Tip: Diversity in all its forms, whether ethnicity, age, nationality, lifestyle, gender or other types, brings with it complication of what body language really means. A friendly gesture on one culture may be seen as disrespectful in another. What is common in one generation may be confusing in another. A great book to sensitize you to how various cultures see the world and how to act and think appropriately, is Kiss, Bow, or Shake Hands (The Bestselling Guide to Doing Business in More than 60 Countries). This book opened my eyes to how to better understand verbal and nonverbal communication as well as appreciate different ethnographic and cultural perspectives (not only among countries but within your own). It is a fun read and valuable reference book.

© 2011 Institute of Management Consultants USA

Tags:  business culture  travel  trust 

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#698: Consultants Should Still Dress for Success

Posted By Mark Haas CMC FIMC, Wednesday, November 16, 2011
Updated: Wednesday, November 16, 2011
This may sound like a stupid question, but there are times I feel overdressed for meetings at my client's office. Every Friday is a "casual dress day" and there are some people who never wear a suit and tie or nice dress, including the CEO. Can I dress professionally and still be "overdressed"?

It seems that every generation goes through this question of how to "dress for success." There are plenty of books written and classes offered to help you select and dress "appropriately." Yes, there are even consultants whose practice centers around advising others how to dress for the job. Some consulting firms, in effect, have a "uniform" that supports their brand - either suit and tie or business casual, depending on the markets they are in, and they always dress in this style. Others are more flexible, letting individual consultants tie their dress to that of the client.

There are a few basic rules about how to approach this. The first is that this is about you and not your client. Regardless of what the dress rules are for your client, what kind of image do you want to project? What makes you comfortable and what do you want your dress to say about you? Dress or pantsuit? Sport coat or three piece suit? "Power tie" or no tie? You don't have to match the dress of your client (especially if each of your clients vary) - pick a style that works for you.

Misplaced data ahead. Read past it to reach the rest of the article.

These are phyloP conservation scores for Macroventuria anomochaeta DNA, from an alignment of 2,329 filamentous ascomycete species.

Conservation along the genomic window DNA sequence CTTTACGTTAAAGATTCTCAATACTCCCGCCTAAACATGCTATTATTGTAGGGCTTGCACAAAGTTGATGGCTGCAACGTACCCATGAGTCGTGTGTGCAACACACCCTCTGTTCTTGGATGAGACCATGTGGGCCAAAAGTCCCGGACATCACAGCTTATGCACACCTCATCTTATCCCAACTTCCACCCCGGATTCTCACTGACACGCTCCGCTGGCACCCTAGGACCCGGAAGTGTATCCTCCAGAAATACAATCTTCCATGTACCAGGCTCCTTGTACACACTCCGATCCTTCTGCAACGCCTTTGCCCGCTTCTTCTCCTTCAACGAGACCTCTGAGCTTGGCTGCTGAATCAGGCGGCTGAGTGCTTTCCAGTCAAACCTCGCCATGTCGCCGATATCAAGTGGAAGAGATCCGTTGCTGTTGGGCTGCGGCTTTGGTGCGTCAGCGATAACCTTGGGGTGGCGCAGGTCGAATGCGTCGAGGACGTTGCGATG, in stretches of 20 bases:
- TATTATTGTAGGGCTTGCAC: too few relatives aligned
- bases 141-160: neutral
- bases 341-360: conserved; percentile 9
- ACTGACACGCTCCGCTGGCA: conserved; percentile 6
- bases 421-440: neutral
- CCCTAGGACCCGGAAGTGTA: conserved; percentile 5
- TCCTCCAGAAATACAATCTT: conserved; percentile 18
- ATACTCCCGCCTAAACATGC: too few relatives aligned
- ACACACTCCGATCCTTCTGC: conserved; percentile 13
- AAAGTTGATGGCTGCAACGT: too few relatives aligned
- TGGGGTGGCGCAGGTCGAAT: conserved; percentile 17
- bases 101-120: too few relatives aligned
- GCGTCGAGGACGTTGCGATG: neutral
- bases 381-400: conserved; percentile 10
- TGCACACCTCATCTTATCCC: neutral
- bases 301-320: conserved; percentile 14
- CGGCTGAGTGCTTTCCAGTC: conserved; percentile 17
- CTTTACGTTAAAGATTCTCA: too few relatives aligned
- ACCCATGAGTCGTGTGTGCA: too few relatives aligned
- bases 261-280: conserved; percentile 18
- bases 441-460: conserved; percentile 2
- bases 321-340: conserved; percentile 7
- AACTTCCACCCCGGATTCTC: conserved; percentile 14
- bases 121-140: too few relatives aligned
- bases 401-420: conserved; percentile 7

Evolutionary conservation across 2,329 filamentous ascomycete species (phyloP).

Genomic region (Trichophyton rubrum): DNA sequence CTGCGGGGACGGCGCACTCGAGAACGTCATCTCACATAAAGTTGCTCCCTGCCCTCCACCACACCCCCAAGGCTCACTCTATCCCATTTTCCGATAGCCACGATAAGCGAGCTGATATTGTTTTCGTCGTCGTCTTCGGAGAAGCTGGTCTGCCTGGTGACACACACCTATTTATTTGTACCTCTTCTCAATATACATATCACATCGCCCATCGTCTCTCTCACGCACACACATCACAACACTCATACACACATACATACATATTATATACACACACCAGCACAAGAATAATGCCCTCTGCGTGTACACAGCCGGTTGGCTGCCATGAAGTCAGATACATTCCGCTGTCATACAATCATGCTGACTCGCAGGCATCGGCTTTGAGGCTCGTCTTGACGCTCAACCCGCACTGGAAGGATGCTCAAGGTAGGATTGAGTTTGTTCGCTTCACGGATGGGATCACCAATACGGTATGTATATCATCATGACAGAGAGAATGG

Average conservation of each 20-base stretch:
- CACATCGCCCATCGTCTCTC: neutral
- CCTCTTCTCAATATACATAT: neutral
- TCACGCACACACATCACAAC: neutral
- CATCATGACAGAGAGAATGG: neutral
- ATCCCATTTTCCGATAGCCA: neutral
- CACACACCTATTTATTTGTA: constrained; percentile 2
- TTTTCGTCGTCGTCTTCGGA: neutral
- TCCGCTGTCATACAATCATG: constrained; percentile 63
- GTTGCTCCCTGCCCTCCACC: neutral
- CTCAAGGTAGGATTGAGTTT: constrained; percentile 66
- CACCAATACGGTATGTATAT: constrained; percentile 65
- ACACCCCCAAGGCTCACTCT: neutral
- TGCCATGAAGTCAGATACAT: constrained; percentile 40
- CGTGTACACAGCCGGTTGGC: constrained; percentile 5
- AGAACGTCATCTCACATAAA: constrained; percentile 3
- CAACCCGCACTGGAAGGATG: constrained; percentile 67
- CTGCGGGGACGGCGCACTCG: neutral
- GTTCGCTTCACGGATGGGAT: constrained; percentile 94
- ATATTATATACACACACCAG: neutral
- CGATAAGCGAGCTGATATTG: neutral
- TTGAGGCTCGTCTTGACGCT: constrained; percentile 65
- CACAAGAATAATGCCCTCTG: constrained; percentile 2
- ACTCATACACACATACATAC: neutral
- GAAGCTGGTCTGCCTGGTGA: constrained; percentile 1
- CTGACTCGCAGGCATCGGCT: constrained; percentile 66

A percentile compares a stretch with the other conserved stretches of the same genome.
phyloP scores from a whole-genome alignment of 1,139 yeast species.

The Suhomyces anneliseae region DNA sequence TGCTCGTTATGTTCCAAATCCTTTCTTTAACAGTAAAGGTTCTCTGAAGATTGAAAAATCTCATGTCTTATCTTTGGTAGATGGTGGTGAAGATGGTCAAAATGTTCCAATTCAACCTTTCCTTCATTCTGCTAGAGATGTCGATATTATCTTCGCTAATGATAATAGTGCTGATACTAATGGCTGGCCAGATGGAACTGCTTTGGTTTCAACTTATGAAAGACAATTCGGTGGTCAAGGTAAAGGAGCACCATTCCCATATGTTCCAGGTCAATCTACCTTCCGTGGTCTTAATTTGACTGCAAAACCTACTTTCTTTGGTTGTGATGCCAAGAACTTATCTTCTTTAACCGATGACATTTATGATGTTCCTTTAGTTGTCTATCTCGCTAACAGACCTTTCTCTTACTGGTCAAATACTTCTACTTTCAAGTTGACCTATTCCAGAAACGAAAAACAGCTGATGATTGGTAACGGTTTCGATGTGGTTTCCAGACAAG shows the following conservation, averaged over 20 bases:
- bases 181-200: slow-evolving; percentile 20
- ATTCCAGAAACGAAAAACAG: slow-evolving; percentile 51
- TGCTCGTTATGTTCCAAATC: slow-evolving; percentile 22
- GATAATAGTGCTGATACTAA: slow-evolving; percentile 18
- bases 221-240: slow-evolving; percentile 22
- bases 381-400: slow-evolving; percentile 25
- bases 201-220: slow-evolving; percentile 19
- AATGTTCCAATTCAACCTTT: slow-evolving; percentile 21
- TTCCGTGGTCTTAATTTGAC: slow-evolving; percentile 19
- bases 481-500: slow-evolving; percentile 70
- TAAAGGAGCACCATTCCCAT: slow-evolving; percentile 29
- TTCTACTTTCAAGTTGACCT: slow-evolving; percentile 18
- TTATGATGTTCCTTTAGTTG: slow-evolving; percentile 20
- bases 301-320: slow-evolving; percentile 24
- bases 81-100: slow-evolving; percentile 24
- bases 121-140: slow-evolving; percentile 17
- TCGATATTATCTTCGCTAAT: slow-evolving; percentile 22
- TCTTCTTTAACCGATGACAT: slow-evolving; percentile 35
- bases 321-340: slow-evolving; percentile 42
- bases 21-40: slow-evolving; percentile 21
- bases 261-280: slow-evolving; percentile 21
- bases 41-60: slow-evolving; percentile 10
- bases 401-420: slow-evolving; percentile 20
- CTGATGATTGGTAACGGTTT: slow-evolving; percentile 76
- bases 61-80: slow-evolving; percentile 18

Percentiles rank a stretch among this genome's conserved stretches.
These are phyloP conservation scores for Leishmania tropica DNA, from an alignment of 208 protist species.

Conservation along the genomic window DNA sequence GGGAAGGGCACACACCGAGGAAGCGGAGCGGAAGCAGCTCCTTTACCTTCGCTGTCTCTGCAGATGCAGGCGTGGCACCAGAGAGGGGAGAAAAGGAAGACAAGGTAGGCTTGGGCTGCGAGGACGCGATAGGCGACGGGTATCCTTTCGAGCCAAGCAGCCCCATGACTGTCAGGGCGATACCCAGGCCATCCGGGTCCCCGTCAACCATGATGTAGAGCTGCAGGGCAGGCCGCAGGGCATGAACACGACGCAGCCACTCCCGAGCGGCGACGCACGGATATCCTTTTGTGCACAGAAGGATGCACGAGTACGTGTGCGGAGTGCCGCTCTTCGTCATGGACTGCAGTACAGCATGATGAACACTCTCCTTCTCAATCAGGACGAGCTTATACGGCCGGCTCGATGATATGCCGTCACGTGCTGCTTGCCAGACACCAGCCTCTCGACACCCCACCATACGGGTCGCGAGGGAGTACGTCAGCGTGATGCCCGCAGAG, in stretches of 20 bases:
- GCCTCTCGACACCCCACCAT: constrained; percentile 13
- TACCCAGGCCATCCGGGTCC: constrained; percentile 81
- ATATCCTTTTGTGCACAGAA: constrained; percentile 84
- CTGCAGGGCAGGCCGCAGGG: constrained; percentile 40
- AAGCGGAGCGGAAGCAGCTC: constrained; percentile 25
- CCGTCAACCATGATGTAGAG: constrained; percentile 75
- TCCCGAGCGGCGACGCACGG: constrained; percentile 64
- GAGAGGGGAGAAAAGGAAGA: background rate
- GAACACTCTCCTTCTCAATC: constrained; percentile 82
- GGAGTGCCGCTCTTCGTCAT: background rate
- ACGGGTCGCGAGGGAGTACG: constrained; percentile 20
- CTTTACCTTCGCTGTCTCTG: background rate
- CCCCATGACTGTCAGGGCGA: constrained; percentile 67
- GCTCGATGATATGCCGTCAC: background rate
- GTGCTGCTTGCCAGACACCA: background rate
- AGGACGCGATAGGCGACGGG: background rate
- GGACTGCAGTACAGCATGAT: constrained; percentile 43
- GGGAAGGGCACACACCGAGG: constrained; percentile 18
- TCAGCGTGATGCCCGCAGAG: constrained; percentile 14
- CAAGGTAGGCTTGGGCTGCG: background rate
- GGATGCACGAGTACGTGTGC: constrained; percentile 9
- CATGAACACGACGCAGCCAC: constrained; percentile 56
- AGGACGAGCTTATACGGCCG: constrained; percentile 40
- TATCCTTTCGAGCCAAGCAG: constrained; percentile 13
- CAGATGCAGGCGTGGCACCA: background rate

A second rule is addressing occasions that call for attire other than the office standard. For example, if you are invited to a company social or sporting event where causal dress is called for, you can dress casually. Casual, however, does not mean sloppy. Have a set of casual clothes specifically assembled for such events, don't just throw together whatever.

Tip: Select your clothes from a one or two sources that fit your style and budget and stick with them. This will help you create "brand continuity" and make sure your attire is not an issue of note. The bottom line is that your dress not be a distraction from what you are there to do - deliver services.

© 2011 Institute of Management Consultants USA

Tags:  business culture  client relations  customer understanding  goodwill  professionalism 

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#615: Take Responsibility for Being a "Myth Buster"

Posted By Mark Haas CMC FIMC, Friday, July 22, 2011
Updated: Friday, July 22, 2011
There are times when a client holds an idea that is easily refutable but they won't let go of it and their resistance gets in the way of my helping them. They pay the bills but how do I convince them they are just hurting themselves?

Assuming you are "right" and they are "wrong" and that all would agree that your job is to provide independent, objective and useful information, then a "mythbusting" exercise is in order.

A myth is defined as a story that is regarded as true, although its origin is unknown and may defy logic or deeper explanation. As analytical and critical as consultants are, every one of us operates based on some myths. So do our clients. Sometimes a myth to our client is a known falsehood to us. Hopefully, the reverse is less true. Finally, some myths are so embedded in our culture, educational system and management lore (or are still being pushed by business schools) that it is hard to convince people to give up, even with data, logic and examples on your side.